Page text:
Legislative issues began to pick up again during the 1986 Session, and the Association's emphasis moved back to the legislative arena. Contract lobbyists were hired for the first time and have been utilized since. A major assault on the tort system began and for the first time in the history of the Association, a public relations firm was hired to assist us in framing the message to the public and to the Legislature.

The SCAJ quickly realized that the public needed to know about the dangers of pending legislation. Individual members began to search for other groups to work with. Coalition partners were identified, and the SCAJ began to work with groups like the AFL-CIO, the Carolina Alliance for Fair Employment and South Carolina Fair Share. These alliances continue today.

Beginning in 1986, the Board of Governors debated ways in which to pay for the costs associated with the newly expanding lobbying and public relations efforts. There were attacks on the tort system in the areas of medical malpractice, automobile insurance and worker's compensation. The make-up of the Legislature was changing, and anti-lawyer sentiments were rampant among the public. It was apparent that we had to take immediate action; action which cost money. At first the Association requested contributions from the membership. When that failed to bring in enough money, the Board voted to assess the membership based on the number of years in practice. There were several members that did not want to pay the assessment. While some dropped their membership, others, after much thought and consideration, did pay the assessment. This became a very controversial issue and hopefully there will not be a need for another assessment.

The SCAJ purchased its first computer system in the late 1980's. At first only selected staff received the computers for financial data bookkeeping and word processing. The seeds of a great transition to move into the computer age were planted.

In October 1987, Ina Edens left the Association, and John Durst was asked to replace her as Executive Director. John had been involved with the Association for several years through his public relations firm, John Durst and Associates.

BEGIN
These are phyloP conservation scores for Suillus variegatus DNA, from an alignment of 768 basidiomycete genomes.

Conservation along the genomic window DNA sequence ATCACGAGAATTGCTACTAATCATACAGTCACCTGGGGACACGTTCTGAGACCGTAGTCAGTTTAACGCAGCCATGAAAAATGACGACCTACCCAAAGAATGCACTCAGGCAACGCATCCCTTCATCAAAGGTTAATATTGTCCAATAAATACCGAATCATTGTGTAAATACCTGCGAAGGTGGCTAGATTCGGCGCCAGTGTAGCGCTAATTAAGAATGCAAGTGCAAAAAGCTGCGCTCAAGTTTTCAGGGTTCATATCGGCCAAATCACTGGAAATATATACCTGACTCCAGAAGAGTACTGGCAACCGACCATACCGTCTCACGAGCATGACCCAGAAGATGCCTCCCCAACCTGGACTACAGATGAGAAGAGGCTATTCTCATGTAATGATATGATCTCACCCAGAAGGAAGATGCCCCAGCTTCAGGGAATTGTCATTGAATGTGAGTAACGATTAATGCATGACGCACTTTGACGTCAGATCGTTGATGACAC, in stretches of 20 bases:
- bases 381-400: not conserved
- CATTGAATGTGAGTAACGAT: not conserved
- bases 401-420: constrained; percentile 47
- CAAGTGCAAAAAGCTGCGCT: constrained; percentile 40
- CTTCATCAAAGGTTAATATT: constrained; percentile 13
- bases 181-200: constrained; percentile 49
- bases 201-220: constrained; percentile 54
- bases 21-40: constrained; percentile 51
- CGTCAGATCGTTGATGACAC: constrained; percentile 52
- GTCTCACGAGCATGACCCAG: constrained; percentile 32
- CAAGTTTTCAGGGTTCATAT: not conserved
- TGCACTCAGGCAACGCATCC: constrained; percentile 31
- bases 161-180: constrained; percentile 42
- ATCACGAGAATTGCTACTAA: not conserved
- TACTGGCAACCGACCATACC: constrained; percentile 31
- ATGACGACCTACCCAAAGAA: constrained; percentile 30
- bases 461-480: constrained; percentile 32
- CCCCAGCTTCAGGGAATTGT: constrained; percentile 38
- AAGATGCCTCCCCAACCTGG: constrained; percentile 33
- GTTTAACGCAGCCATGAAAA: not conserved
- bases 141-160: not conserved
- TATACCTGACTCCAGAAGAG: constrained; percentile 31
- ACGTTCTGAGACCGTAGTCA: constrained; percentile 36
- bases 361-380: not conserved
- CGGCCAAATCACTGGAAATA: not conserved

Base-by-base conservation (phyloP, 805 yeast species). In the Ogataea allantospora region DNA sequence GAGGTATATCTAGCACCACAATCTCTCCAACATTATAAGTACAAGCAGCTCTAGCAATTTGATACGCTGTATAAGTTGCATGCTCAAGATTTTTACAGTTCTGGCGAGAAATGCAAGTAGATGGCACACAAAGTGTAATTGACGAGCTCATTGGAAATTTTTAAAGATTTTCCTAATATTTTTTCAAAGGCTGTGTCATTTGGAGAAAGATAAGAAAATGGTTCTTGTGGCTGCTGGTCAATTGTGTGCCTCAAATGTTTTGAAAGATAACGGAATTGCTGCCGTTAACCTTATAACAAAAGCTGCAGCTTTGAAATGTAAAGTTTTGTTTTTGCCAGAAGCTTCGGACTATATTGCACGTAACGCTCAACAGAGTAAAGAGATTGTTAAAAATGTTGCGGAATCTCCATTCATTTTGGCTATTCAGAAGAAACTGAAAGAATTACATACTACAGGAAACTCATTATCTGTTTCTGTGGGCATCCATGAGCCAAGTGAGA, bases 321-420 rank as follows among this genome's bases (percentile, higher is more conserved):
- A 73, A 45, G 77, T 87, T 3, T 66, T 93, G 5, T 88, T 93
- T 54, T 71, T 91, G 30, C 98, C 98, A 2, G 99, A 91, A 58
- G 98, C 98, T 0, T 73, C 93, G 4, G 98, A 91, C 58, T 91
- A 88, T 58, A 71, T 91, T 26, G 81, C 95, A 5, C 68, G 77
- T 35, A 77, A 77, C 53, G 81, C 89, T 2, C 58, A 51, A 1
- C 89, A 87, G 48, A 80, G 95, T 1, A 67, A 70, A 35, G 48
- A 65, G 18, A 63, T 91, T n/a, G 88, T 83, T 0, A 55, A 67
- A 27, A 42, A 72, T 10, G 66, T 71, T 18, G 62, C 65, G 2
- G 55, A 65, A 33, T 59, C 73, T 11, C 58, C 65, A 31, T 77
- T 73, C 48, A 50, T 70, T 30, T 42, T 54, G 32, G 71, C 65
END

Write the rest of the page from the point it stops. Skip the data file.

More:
In 1989, during John's tenure as Executive Director, the Association faced a major fight on automobile insurance on the floor of the South Carolina House of Representatives. The debate ended in a compromise whereby responsible automobile insurance reform measures were passed, and the consumers of our state were left unharmed.

During this time, the Association re-wrote its by-laws to bring better representation of all members to the Board. Representation on the Board changed from Congressional District to Judicial Circuit. Key ATLA leaders from our State were placed on our Board as voting members.

When John Durst resigned in June 1989 as Executive Director to return to the public relations field, the Board voted to promote Linda Franklin to the position of Executive Director. Linda still serves in that capacity.

The Board and Linda Franklin immediately began to restructure the Association. Important decisions were made involving staff, the facility that houses the headquarters, and the Association's role in the public and legislative areas.

Coretta Bedsole left the Association for a brief period in 1989 and was replaced by Steve Harris as the staff lobbyist. Steve left the Association in early 1990 and Coretta Bedsole returned. She was promoted to Director of Governmental Affairs and assumed the role of chief lobbyist. Coretta was given the responsibility of overseeing the Association's legislative programs and the contract lobbyists.

In the fall of 1989, the Association played its first major public outreach role by assisting the citizens of our State with problems that arose as a result of Hurricane Hugo. Supplies were purchased by SCAJ members and sent to Charleston and Sumter. Members volunteered their time to help with clean up. People's Law Schools were held in hard hit areas of the State. These programs assisted hurricane victims with processing insurance claims and other legal problems. The Association teamed up with the S.C. Department of Consumer Affairs, tax attorneys and others to bring much needed information to victims of the hurricane.

At the same time renovations began on the Association headquarters and the staff was restructured. It was decided to bring the public relations activities in-house and expand the Association's community service role. In October of 1989, Nola Armstrong was hired as the Director of Communications. Nola came to the Association from Fowler Communications where she had been a Senior Account Executive.

Bernice Polen was hired as Secretary to Nola and Coretta. She joined Ruth Shafer who had come on board in 1986 as the Association's Administrative Assistant. This freed Ruth's time to work directly with Linda Franklin as her assistant.

Index    The Beginning    1960 - 1969    1970 - 1974 
1975 - 1979
    1980 - 1985    1986 - 1989    1990 - 1999 
2000 - Present




The South Carolina Association for Justice (SCAJ) was founded over 50 years ago by a small group of trial lawyers. Since then, our mission has been to serve our members and those we are sworn to protect.  We work to uphold and defend the constitutions of our state and nation. We fight tirelessly to protect the rights of the individual; to seek justice through open and fair courtrooms; to resist unjust laws; to support policies that hold wrongdoers accountable; to strengthen the civil justice system through education; and to uphold the highest standards of ethical conduct and integrity in the legal profession.

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